Life insurance has been a challenging financial product to manage in the last year or so and we have written often about the issues that surround this asset. But we also believe that this is a powerful financial tool. In our last blog entry we wrote about its use to mitigate the negative effect of a tax law change that may occur in 2017. At ITM TwentyFirst, we manage life insurance, we do not sell it. In fact, we are one of the few firms that manages life insurance without earning any compensation from sales. We show our support not just by managing in-force business as efficiently as possible for trustees, grantors, and especially beneficiaries nationwide, but also by pointing out the value of life insurance as a tool to efficiently leverage assets for the next generation, especially in a trust setting. We believe strongly that life insurance, when selected properly and managed efficiently, can be one of the most important assets a person owns.
For many insureds, the internal rate of return on a life insurance policy held in trust is appealing compared to alternative fixed investments, even if fixed interest rates begin to kick up a bit over the next few years. And the use of life insurance for older aged insureds can actually make the golden years more enjoyable by freeing up additional cash flow.
Here’s an example: A couple, both age 65, have come to an advisor for financial advice and estate planning as they enter their retirement years. Assuming that both are in good health (preferred, non-smoker underwriting), they could purchase a $1,000,000 Survivorship Guaranteed Universal Life (SGUL) policy from an A+ AM Best rated company for an annual premium of about $13,420. If you have attended any of our education sessions, you know that a GUL policy has a required fixed premium, one that, if paid in full and on time, guarantees the policy death benefit no matter what happens with interest rates or other market factors. (1) A survivorship policy, often used in estate planning cases, pays a death benefit at the second of the two insureds’ deaths.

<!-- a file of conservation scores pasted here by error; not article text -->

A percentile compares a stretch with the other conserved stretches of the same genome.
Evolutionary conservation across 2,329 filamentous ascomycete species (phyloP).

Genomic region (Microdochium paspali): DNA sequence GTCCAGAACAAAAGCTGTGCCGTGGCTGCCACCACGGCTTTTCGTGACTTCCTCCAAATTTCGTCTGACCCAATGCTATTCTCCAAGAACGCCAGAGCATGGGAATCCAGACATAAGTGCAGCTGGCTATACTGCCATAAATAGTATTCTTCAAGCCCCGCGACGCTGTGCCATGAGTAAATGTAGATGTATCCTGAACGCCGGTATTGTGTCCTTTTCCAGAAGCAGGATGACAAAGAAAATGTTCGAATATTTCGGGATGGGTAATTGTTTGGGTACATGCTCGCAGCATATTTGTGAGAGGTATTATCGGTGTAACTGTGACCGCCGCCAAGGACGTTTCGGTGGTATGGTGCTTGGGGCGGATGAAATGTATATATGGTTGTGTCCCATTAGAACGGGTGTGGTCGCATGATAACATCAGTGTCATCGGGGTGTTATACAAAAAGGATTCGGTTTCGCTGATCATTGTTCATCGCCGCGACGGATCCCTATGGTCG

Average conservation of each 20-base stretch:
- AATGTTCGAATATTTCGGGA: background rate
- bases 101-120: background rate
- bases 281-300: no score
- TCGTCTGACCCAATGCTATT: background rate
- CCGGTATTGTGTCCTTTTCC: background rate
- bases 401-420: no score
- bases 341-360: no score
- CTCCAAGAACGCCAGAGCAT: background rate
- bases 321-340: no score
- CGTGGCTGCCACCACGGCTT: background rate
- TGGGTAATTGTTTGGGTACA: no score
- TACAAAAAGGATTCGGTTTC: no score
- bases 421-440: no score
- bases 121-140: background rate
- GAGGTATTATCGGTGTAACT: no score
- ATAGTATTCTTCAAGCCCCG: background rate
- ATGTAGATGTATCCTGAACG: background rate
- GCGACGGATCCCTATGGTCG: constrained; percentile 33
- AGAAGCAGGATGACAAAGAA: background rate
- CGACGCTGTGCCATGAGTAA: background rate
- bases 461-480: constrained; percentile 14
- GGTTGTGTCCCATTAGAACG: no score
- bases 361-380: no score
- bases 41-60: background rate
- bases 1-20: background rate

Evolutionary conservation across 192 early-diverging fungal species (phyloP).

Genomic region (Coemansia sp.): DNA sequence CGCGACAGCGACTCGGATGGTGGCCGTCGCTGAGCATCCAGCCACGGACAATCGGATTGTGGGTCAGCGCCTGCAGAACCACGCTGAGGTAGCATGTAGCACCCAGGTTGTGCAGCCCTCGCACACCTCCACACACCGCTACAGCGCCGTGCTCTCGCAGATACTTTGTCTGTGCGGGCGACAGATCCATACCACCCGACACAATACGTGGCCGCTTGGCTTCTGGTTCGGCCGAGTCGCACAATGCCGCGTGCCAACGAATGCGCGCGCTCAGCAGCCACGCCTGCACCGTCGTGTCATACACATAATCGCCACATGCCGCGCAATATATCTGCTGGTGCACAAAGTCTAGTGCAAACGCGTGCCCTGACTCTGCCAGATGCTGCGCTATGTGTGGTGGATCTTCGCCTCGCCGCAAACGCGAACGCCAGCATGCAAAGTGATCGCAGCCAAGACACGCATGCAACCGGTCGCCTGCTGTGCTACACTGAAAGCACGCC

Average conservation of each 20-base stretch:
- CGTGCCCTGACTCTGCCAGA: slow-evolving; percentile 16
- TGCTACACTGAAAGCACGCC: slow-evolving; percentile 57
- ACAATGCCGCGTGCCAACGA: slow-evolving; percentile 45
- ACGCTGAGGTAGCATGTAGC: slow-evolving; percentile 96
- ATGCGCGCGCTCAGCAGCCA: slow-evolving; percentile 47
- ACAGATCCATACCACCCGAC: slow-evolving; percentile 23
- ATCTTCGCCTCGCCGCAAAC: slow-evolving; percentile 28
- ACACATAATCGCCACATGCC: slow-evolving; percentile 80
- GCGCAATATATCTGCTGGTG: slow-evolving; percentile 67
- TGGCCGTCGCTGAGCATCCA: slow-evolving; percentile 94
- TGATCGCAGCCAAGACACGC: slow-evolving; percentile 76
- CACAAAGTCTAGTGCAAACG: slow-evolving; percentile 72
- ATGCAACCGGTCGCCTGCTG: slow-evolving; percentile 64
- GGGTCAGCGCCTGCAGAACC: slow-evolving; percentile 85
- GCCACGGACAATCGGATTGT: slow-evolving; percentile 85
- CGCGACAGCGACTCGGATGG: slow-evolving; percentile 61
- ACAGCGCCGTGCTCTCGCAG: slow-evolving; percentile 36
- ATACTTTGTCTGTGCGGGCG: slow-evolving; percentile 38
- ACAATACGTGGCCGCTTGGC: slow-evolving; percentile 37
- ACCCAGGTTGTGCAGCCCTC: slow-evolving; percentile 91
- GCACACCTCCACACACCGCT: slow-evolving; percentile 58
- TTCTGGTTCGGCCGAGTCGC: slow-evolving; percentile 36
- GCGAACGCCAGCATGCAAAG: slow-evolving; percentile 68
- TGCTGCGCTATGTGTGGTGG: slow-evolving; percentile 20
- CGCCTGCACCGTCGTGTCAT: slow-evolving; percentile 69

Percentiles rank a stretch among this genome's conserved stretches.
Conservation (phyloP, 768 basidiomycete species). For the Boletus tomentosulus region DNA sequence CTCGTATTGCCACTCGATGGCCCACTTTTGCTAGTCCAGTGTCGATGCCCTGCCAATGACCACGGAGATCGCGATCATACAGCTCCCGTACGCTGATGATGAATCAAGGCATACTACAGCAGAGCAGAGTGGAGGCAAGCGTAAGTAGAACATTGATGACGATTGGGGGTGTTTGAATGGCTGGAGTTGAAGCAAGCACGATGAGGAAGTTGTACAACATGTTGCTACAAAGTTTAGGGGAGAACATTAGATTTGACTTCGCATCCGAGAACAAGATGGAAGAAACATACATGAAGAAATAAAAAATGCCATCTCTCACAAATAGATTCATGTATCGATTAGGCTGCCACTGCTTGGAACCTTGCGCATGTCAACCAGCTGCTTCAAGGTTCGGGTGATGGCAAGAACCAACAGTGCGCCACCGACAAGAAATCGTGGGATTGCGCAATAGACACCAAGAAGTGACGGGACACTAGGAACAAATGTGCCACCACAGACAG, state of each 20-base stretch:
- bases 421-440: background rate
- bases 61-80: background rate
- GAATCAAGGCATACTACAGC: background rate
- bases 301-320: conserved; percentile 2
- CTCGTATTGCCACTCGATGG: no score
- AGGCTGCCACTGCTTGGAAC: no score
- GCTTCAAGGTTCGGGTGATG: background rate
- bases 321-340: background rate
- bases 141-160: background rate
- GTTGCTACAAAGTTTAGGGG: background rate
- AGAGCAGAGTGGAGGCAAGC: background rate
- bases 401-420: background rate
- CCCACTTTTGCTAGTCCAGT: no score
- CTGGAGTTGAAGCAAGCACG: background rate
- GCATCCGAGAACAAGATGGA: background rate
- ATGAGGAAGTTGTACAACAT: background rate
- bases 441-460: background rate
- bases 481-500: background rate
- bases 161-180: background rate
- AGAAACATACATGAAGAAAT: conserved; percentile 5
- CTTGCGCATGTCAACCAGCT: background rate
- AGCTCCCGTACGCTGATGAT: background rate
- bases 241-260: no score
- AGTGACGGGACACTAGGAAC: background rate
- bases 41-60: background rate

If we calculate the internal rate of return (IRR) on the death benefit (2), in this example, we see that the policy’s rate of return (shown in spreadsheet to the right) is extremely attractive. Even if the insureds do not pass away until their mid – 90’s, the rate of return on the premium funding the policy will be over 5%. Should death occur earlier, the rate of return will be much higher. Remember that a life insurance death benefit is received free of income tax and, if placed in a trust, is not subject to estate taxes. With this particular policy, the death benefit is guaranteed, locking in the returns. (3) What other asset can your clients purchase that will enable them to pass on wealth this efficiently?
For the client who wishes to maximize his or her retirement lifestyle while also leaving a legacy, life insurance can actually help to smooth out retirement income. Though an annual premium payment will have to be made to the trust (in this case, equal to 1.34% of the death benefit), the comfort in understanding that a known, completely tax-free amount will pass to beneficiaries at death can free up additional funds for retirement activities.
Life insurance is a powerful financial tool. When properly designed and managed wisely, it can create a legacy more efficiently than almost any other asset. As we mentioned in our last post….The next few years will provide challenges and opportunities for…advisors to help clients rethink their financial plans and goals. ILITs will remain a viable tool for leveraging assets.
- ITM TwentyFirst does not sell life insurance, nor do we advocate one type of life insurance. Every life insurance purchase should be based on the personal situation (health, cash flow, risk tolerance, etc.) of the insured. There is no one “best policy” for all situations.
- The IRR on death benefit is the net rate of return that would need to be earned if the cumulative premium were invested in an alternative asset.
- The policy death benefit is guaranteed as long as the premium is paid in full and on time. While market risk is eliminated, carrier risk must still be monitored.